I could hardly believe my ears: Rosie requested that we bake a pie on Friday afternoon. Always say yes when your teenager wants to do something with you -- anything this side of the law legality. It could be years before it happens again.
But very quickly it became four teenagers and four pies -- two apple and two pecan. I laid out four aprons, immediately rejected for reasons of fashion. But the choice of music was a pleasant surprise -- they wanted Frank Sinatra. He's the best, Tom said. I didn't know they knew that.
Bowls, pie plates, pastry cutters, spoons, knives, peelers: apples were peeled, cored and halved, butter and flour whirled in the Cuisinart, eggs were beaten with sugar and corn syrup dribbled in. Two balls of American pie crust were soon chilling in the refrigerator. Four people work fast, and Ellen and Tom seemed experienced at peeling apples, something that slows a lot of people way down. We can put the pate brisee in the freezer and maybe shorten the chill time a little, I said, and Madeline patted it into two disks and wrapped them in waxed paper. The kids were puzzled that we were cooking the apples in two large skillets, and that there was only one crust -- These are tartes tatins, I told them. French. Ugh, don't say that again, Madeline said. You sound like my French teacher. It's the weekend. Well, you're going to like them, I told her. You turn them upside down after you bake them. They're awesome. Wait and see.
Are you ready to rock and roll, Rose? I asked. Expertly, she floured the countertop and her rolling pin and rolled the pastry out thin and flat, then rolled it back up carefully with a knife blade for transfer to the pie plate, an operation words cannot describe very well: you have to be shown. I'm willing to bet that she's the only person in her high school who knows how to do this. Lots of adults don't know how any more.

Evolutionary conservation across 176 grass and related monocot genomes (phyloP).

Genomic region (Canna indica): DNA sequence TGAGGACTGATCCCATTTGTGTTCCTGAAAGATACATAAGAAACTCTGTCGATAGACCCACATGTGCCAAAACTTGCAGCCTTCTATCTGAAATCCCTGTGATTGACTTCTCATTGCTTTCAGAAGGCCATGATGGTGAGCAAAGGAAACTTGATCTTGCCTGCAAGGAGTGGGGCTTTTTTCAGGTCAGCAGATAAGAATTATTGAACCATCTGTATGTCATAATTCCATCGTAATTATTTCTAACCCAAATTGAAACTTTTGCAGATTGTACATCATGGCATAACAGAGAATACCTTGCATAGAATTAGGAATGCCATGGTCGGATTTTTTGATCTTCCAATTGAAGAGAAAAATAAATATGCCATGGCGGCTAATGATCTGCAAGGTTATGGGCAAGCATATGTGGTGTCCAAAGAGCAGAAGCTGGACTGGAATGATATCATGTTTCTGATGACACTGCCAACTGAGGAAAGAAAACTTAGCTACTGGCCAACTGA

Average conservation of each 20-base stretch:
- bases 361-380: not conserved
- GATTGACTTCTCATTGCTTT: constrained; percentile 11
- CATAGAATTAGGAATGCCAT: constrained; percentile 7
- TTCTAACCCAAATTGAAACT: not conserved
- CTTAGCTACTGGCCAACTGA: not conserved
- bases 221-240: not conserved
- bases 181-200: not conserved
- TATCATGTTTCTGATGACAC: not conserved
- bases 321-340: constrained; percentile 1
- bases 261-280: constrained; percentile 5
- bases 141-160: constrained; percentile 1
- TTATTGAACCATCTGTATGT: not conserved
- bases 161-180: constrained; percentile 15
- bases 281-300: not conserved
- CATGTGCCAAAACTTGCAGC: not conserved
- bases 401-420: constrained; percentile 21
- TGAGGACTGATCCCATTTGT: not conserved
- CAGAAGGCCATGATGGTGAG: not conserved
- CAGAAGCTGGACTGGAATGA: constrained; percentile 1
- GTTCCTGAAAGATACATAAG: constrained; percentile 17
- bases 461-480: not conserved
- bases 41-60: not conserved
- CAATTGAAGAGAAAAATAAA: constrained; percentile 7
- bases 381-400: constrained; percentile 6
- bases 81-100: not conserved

Should we arrange the pecans on top or just stir them in, I asked, provoking a firestorm of competing views: Stir! No, arrange! No way! Stir! The stir faction won out: the kids were getting tired of cookery, and all the nuts float to the top as the pie bakes anyway.
The kitchen emptied as suddenly as it had filled when the pies went into the oven: out to the compost pile with the apple peels, out to the front porch to look at the rain falling just inches away from their faces, safe and dry under the porch roof.
Silence in the kitchen, rain against the windows, the pies in the oven filling the air with their wonderful smell. Then an announcement: We're just going to chill on Main Street for a while, Mamo. And they were gone.
Chill. Okay. Just like the pie dough. Maybe we all have to chill for a while, on our way to becoming what we will become. Rest and wait. And think about what's ahead.
Blend 1 1/4 cup flour and 7 tbsp butter, in one inch pieces -- ten pulses in Cuisinart, or with two knives, until mixture resembles coarse meal. Add 3 tbsp ice water and pulse again, until mixture hangs together. Don't let it form a ball. If it won't hang together, add another tbsp of ice water. Pat into a disk on waxed paper and wrap; chill in refrigerator for at least a hour, or in freezer for a shorter time if you need to cheat.
Core, peel and quarter six large Granny Smith or other cooking apples. Melt 6 tbsp butter in large skillet; add apples and 1/c sugar, and cook over medium heat for fifteen minutes, Then turn heat to high and continue to cook until apples are a lovely brown -- don't be afraid of how brown they get. Go to Paris and look in the patisserie windows: all the apple tarts are dark brown.
Dump all the apples into a buttered 9" cake pan. Wash the skillet in hot soapy water right away, if you want to save yourself some work; that stuff is murder once it hardens.
Get out the pastry and roll it between two sheets of wax paper until it's just slightly larger than the cake pan, and carefully peel off the paper. Place dough on top of the apples and tuck it in all around them, so that no apples show. Bake at 425 Farenheit for 35 minutes or so: golden crust with brown edges.
Take from oven and put a plate on top of the pan. Invert it immediately -- two hands, a potholder in each -- and tap the cake pan sharply a few time to loosen the apples before removing it carefully. If any apples remain on the bottom of the cake pan, carefully lift them with a knife and replace them on the tart -- you'll see right where they should go, as if they were puzzle pieces. Wash the cake pan right away, too, or you'll regret it sincerely.
Et voila! Tarte Tatin.